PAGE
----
More teens than ever are living their lives on social media, according to a new study by the Pew Research Center which found that the proportion of 13- to 17-year-olds who say they are “almost constantly” online has almost doubled, from 24% in 2014-15 to 46% today. Among black and Latino teenagers, that share is even higher, at 55%.

In a follow-up to a report made eight years ago, Pew researchers surveyed 1,316 teens in April for a report released Wednesday. More than half (54%) said it would be difficult for them to give up social media, especially for older subjects aged 15 to 17.

Accessing apps and websites has become easier with the increasing ubiquity of smartphones since 2014. The Pew report found that 95 percent of 13- to 17-year-olds surveyed have access to a smartphone — a 22 percent increase from the 2014-15 report. The percentage with access to a laptop or desktop computer (90 percent) and at least one game console (80%) remains fairly static.

About 20 percent of teens say they use YouTube “almost all the time,” compared to just 2 percent who say the same about Facebook.

Pew Research Center

YouTube is the platform of choice for young America, according to the survey: The Google-owned site is visited by 95 percent of teens surveyed, with 19 percent saying they watch videos on the site “almost constantly.” By comparison, Facebook, once a ubiquitous part of youth culture, has fallen out of favor. The percentage of teenagers who say they use Meta’s flagship platform has plummeted from 71% in the 2014-15 survey to just 32% today.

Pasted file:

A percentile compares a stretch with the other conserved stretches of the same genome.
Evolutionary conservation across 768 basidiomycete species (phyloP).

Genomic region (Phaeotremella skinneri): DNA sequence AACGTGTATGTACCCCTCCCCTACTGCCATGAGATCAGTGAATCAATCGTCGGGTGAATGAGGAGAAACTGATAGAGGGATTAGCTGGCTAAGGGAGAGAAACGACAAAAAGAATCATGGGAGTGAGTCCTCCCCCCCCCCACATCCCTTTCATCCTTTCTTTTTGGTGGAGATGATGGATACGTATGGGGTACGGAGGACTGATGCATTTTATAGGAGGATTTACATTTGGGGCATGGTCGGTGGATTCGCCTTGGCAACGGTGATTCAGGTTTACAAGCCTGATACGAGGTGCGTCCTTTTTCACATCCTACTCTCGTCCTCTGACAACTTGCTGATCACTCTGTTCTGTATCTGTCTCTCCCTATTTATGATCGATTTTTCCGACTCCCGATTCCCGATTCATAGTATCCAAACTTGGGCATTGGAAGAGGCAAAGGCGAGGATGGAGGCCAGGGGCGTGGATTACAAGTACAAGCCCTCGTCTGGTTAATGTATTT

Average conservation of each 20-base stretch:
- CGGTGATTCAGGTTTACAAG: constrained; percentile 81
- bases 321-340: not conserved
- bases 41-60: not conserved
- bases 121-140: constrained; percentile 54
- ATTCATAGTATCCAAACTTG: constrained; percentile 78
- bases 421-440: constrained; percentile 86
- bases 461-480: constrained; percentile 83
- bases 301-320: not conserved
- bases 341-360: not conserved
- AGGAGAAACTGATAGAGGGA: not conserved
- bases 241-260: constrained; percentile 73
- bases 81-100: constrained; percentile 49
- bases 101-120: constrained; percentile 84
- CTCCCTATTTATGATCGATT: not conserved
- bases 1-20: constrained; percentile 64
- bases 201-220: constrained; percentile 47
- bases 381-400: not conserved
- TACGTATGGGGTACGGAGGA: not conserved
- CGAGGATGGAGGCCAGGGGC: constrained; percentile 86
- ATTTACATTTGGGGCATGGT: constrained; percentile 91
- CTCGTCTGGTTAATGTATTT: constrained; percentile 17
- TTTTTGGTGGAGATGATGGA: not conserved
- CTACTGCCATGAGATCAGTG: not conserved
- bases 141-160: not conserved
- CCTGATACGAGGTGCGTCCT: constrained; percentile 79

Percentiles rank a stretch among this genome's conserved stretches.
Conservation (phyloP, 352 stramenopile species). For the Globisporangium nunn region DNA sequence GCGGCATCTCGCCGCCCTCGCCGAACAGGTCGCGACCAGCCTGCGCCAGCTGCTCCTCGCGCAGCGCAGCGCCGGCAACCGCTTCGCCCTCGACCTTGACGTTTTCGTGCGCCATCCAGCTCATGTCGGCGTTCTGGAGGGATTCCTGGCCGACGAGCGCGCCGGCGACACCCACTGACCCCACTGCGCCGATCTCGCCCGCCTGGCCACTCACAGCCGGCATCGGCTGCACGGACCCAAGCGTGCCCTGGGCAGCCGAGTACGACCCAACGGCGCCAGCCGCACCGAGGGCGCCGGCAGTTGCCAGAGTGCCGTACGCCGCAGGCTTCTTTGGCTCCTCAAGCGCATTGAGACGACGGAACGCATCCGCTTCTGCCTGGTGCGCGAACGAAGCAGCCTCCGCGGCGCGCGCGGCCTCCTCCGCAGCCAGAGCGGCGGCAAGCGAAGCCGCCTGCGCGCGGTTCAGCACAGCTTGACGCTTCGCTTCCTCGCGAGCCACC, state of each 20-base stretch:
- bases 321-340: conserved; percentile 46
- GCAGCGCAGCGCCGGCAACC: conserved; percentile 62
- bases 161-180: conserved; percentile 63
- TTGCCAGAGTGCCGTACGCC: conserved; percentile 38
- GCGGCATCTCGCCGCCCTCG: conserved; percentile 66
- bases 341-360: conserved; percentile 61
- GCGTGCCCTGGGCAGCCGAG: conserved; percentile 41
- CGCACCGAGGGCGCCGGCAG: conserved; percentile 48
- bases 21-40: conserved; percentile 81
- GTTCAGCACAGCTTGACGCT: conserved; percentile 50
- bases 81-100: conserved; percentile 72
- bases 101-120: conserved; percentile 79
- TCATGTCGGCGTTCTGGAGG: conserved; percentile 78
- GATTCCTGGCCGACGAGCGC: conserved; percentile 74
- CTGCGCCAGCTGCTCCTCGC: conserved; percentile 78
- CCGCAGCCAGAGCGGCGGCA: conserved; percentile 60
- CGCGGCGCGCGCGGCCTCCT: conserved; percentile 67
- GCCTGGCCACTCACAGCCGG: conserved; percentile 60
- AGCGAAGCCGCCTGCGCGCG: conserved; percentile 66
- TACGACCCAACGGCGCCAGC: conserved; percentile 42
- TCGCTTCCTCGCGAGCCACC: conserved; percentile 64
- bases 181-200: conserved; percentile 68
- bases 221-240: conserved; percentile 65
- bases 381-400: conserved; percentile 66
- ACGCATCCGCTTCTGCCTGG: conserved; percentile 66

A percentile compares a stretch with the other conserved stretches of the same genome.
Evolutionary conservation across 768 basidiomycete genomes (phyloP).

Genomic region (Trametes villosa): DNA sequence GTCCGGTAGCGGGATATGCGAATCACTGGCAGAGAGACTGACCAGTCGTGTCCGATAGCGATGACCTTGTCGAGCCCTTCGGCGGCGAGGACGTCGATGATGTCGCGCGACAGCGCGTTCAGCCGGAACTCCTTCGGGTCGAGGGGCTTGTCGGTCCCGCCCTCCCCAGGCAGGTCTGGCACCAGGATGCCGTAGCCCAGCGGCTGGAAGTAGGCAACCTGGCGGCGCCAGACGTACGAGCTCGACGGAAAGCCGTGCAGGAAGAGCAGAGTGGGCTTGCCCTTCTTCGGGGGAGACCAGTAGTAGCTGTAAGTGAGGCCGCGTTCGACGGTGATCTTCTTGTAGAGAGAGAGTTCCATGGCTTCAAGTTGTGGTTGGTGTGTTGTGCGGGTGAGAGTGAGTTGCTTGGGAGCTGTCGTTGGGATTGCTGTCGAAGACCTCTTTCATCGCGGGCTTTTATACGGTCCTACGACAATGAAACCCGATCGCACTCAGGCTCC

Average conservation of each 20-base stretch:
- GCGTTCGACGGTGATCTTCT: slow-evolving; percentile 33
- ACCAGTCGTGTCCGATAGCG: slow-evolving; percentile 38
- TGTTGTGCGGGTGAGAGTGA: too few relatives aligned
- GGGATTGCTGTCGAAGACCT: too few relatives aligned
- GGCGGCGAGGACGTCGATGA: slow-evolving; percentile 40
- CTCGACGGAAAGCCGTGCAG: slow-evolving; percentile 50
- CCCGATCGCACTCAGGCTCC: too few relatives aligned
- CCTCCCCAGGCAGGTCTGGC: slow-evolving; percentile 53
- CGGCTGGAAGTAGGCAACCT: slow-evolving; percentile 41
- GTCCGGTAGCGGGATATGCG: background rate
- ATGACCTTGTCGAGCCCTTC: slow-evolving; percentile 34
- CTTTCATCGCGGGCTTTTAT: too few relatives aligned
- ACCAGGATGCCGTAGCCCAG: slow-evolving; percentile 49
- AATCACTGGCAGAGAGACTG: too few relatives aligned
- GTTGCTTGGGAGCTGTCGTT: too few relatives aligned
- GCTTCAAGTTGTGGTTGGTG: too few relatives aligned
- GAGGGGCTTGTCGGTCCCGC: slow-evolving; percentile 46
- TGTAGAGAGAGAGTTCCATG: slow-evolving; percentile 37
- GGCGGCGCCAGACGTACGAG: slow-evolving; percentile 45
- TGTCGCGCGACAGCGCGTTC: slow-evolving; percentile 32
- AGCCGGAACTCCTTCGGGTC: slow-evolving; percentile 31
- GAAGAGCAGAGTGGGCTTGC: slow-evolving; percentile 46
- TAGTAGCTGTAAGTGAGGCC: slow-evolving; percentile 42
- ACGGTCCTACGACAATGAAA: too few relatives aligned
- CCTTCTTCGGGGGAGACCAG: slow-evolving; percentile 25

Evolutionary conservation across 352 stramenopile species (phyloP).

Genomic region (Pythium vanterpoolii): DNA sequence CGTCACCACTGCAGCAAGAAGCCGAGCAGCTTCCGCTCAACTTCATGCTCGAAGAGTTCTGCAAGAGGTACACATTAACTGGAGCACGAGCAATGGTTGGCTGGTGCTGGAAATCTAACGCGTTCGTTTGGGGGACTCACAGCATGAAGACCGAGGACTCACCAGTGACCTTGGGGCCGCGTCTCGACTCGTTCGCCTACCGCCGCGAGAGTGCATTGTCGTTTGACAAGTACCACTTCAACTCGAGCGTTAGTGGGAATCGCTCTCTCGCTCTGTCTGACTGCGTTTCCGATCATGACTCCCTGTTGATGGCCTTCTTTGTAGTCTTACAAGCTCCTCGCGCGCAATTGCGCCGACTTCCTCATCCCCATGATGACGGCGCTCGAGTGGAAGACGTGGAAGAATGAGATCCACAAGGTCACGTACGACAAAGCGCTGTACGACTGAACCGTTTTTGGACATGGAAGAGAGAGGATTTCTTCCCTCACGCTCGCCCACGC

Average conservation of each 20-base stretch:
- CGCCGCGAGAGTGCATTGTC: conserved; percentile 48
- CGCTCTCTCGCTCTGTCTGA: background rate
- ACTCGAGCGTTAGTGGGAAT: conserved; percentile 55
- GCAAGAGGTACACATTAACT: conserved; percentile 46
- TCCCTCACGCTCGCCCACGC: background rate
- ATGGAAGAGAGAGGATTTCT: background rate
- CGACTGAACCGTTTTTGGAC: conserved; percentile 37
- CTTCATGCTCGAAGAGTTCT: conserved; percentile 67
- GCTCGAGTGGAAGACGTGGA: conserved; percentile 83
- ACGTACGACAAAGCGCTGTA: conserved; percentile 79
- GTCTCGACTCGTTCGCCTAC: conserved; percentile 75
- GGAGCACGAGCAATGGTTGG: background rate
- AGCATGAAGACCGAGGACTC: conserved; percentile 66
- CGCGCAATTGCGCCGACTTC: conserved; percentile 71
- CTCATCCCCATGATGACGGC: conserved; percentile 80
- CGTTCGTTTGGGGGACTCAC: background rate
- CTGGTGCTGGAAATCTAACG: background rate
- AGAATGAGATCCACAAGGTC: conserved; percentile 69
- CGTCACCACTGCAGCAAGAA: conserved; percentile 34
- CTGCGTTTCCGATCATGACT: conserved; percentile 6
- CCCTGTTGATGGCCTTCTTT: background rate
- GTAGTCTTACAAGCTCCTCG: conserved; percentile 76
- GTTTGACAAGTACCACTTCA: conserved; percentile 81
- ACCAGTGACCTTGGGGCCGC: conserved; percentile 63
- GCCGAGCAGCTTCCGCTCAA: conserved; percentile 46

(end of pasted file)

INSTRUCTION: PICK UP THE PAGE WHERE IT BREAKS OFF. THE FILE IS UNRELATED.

Pew researchers said 67 percent of teens surveyed use TikTok, and 16 percent say it’s a near-constant presence in their lives. Instagram and Snapchat are used by nearly 60% of teenagers, researchers found, with Twitter garnering just 23% of the youth demographic – down from 33% in 2014-15.

Pew Research Center Study on Teens and Social Media

Use of Instagram and Snapchat among teens is on the rise, according to the Pew survey, while interest in Twitter and Facebook is declining.

Pew Research Center

The social media landscape has changed since the earlier survey, with two of the first platforms included — Google Plus and Vine — no longer exists. TikTok did not exist in the earlier study either.

The current report found some gender divisions, with teenage girls more likely to use TikTok, Snapchat and Instagram, and boys more likely to prefer YouTube, Twitch and Reddit.

In the 2014-15 survey, boys were more likely than girls to say they use Facebook most often (45% to 36%), while girls preferred Instagram more than boys, 23% to 17%.

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